Wednesday, June 13, 2012

A Second Glance - The Magicians by Lev Grossman

What is the youngest age a person should be able to learn magic? I asked a friend this, and he told me that 17 would be a reasonable age. I disagree of course. Not just because it's so much fun to argue with him, but because the age I came up with was 12.

Not a big difference, but in the case of Lev Grossman's The Magicians, it's a pretty large gap.

I first read The Magicians back when it first came out in 2009. I've always been a geek when it comes to fantasy, and magic has always been a big part of my creative process. I read the book in three days, like just about every book I've ever read in the last decade or so. I liked it, in its own fashion, but it wasn't a book I would re-read. I even used the book on a paper I wrote in my first semester about sadism in literature.

But recently I decided to go back and take a second glance at the book, to give it a more clinical, college viewpoint to it, and the first thing I have to say is this: there is a certain age that people should no longer be able to learn they can do magic.

It's cute having kids run around waving twigs, casting magic spells at their friends and pets. To imagine that they can actually do magic, to make their wildest dreams come true. Well, that's the thing that makes imaginative fantasies about wizards so much fun. Watching a bunch of chronically depressed 17 year olds do the same, well it's a little creepy, and quite possibly deranged.

Grossman's magicians in his tales have all learned to do magic at that special age right before the birdies have been kicked out of the nest. 17 is the age where people start, or are in the middle of, finding out that they are going to have to be grown-ups full-time in a year or so. They start applying to colleges, they have jobs to help support their families, some are even in relationships planning on marriage.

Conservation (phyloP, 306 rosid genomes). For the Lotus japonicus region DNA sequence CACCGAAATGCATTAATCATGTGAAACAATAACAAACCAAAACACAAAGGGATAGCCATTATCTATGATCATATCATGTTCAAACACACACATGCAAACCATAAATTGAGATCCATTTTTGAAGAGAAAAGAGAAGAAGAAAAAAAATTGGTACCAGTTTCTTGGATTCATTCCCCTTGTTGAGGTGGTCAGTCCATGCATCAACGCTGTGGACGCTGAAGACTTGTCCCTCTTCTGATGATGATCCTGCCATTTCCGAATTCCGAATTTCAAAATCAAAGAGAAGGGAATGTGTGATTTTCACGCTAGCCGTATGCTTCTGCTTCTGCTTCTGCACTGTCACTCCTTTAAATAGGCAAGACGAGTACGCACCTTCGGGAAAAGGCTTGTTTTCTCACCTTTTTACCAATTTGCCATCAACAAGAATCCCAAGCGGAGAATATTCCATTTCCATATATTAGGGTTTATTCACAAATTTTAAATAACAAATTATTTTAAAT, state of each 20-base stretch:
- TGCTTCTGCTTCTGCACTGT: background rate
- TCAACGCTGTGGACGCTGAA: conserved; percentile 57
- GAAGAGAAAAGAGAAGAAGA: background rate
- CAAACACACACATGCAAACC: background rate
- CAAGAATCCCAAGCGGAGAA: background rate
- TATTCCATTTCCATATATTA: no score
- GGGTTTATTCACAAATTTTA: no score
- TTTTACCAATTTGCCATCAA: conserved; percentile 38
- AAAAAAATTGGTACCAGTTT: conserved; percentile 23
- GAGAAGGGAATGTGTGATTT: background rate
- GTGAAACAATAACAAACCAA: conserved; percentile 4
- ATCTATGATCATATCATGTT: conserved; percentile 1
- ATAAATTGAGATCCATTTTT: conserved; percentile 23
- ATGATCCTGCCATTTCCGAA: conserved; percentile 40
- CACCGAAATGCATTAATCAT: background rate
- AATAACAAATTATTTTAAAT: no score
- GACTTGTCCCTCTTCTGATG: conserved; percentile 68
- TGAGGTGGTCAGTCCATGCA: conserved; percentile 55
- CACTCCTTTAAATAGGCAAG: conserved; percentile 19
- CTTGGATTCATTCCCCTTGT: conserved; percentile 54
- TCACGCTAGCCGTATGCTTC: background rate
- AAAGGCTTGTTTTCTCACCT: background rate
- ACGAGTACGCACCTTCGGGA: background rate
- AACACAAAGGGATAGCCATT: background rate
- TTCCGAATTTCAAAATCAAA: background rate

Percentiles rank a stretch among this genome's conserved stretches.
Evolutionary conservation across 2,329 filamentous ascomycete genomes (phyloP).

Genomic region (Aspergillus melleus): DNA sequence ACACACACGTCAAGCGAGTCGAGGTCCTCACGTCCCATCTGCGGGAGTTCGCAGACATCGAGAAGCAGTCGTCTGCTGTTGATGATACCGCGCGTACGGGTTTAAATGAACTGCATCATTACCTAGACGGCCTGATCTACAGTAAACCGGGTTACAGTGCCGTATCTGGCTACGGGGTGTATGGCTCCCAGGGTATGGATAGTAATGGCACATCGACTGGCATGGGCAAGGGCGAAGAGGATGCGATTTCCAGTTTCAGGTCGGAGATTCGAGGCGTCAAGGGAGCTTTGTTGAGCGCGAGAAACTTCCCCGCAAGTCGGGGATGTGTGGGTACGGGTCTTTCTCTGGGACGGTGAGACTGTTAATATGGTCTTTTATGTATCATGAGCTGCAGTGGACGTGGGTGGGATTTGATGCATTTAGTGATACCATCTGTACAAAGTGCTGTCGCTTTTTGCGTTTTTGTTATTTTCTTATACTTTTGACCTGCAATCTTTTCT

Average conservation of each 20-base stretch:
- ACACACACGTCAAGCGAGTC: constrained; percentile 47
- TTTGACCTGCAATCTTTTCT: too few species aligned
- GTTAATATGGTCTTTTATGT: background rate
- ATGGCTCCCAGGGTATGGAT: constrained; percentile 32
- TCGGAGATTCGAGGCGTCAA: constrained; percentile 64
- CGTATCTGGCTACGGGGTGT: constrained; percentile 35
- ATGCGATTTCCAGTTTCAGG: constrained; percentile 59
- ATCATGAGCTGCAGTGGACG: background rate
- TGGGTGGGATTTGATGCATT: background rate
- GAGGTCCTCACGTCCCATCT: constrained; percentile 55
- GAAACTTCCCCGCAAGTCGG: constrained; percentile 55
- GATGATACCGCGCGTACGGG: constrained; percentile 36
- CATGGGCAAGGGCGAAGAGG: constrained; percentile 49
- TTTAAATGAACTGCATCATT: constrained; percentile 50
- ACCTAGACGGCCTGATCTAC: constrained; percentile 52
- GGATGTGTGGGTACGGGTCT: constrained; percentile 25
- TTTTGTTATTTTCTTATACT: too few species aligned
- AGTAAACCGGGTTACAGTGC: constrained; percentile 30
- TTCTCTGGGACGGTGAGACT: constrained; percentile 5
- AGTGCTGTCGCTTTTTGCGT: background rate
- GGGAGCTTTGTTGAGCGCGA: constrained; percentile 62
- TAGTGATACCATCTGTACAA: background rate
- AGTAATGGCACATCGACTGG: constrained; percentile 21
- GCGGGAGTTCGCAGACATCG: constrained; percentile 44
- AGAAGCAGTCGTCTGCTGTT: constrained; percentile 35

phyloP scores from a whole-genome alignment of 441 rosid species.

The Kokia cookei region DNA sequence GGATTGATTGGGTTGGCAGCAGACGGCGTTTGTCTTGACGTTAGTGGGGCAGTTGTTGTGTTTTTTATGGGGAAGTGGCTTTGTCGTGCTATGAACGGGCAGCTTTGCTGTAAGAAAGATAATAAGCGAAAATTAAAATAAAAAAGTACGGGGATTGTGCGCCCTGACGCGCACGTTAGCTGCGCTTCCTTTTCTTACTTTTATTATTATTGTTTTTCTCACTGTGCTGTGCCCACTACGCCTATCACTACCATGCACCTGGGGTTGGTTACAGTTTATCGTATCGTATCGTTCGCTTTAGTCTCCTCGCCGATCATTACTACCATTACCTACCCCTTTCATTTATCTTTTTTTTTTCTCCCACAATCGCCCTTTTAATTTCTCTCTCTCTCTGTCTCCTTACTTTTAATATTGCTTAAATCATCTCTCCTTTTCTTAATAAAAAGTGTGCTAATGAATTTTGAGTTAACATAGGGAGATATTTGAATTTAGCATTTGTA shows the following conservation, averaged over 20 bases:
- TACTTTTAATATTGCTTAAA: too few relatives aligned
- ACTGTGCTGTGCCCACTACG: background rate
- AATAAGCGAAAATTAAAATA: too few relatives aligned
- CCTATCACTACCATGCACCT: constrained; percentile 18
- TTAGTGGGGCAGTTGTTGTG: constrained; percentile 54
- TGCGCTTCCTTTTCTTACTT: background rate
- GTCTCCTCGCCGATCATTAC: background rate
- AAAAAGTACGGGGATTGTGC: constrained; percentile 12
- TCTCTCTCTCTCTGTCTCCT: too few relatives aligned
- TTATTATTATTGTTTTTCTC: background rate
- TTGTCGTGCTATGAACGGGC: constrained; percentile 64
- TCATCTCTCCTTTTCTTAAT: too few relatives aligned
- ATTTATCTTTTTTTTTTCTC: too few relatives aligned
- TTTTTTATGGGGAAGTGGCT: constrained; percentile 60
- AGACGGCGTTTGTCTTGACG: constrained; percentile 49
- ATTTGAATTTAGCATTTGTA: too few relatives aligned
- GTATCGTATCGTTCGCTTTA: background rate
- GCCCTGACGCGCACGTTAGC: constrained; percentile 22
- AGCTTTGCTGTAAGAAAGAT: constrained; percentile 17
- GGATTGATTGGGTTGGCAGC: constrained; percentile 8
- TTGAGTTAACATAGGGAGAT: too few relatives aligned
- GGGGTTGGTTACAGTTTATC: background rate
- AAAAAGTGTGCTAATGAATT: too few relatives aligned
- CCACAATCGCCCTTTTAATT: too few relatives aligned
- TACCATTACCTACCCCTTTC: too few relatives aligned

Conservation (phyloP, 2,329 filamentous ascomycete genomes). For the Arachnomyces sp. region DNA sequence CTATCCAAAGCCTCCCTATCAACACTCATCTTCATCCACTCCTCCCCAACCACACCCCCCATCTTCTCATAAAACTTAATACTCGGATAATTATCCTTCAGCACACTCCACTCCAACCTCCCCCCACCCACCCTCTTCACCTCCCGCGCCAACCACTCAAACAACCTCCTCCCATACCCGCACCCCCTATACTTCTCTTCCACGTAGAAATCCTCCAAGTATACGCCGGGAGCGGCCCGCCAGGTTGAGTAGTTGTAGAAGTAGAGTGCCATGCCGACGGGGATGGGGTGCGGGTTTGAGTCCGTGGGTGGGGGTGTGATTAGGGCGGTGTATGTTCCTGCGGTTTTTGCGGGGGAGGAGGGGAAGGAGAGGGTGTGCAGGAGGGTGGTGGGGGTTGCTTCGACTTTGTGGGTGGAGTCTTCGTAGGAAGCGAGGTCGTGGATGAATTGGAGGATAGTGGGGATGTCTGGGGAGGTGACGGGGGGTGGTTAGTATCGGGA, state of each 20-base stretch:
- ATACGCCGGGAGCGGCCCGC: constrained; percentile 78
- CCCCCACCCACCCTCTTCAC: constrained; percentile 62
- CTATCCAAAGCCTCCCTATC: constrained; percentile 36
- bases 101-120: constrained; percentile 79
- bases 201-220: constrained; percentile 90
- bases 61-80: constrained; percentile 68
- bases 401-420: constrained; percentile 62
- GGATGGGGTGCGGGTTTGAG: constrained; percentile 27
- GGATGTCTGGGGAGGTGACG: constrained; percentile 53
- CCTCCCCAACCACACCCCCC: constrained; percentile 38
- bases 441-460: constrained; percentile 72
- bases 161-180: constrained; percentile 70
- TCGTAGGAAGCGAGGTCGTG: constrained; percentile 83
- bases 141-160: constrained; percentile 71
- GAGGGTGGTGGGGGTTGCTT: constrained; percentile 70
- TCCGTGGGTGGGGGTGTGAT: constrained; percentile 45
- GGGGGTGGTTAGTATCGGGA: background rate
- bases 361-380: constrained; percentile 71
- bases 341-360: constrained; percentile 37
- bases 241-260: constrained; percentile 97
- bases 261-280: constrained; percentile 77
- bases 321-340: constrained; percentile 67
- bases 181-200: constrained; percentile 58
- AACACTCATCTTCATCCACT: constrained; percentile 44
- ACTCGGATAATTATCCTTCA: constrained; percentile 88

Magic is supposed to be that special loophole that lets kids be kids for just a little longer. When you introduce magic to people getting ready to be adults, you are just making them regress back to children, stunting their emotional and moral growth.

This is extremely telling in The Magicians. The back cover clearly states it "Quentin Coldwater is brilliant but miserable". It pretty much covers the entire book. You start with a character who is flawed as being almost an adult, and you give him magic, where he can solve all of his problems without having to grow up, and he never grows up at all.

The Magicians is brilliant in that it is so telling about people who refuse to grow up. The book has a part halfway through that explains that wizards are aimless because when you can do anything, you end up not wanting to do anything for it.

That being said, the worst part about the book is the aimless feeling that it has. I didn't recognize it the first time I read through it, but there really is no plot. The back cover talks about the main characters obsession with the magical land of Fillory (a knock off of Narnia, if a bit darker, if I've ever seen one), but this doesn't actually come up until the back half of the book. The part about magic school is more interesting, but in the five years that Quentin is actually there, only about two years worth of schooling is actually described. The last two years he's there they don't even talk about the classes, they just go over Quentin's love life and time with his friends. Even when they do get to Fillory, the time they spend there is more like a corridor someone walks down to get to another corridor.

The book's back cover talks a lot about different aspects of the book, but in the end, there was really no plot. Even the antagonist is so random in the end that you would imagine that he ran out of ideas at the last minute. It all had the feeling that there was a plot from another side, one not explained, involved in the writing that the main character (and indeed, even the reader) wasn't privy to.

All in all, the book was a wonderful example from a psychological viewpoint of age regression in early adulthood, but as far as an adventure fantasy/urban fantasy, The Magicians was definitely worth a second glance, but probably not worth a third. Now The Magician King...

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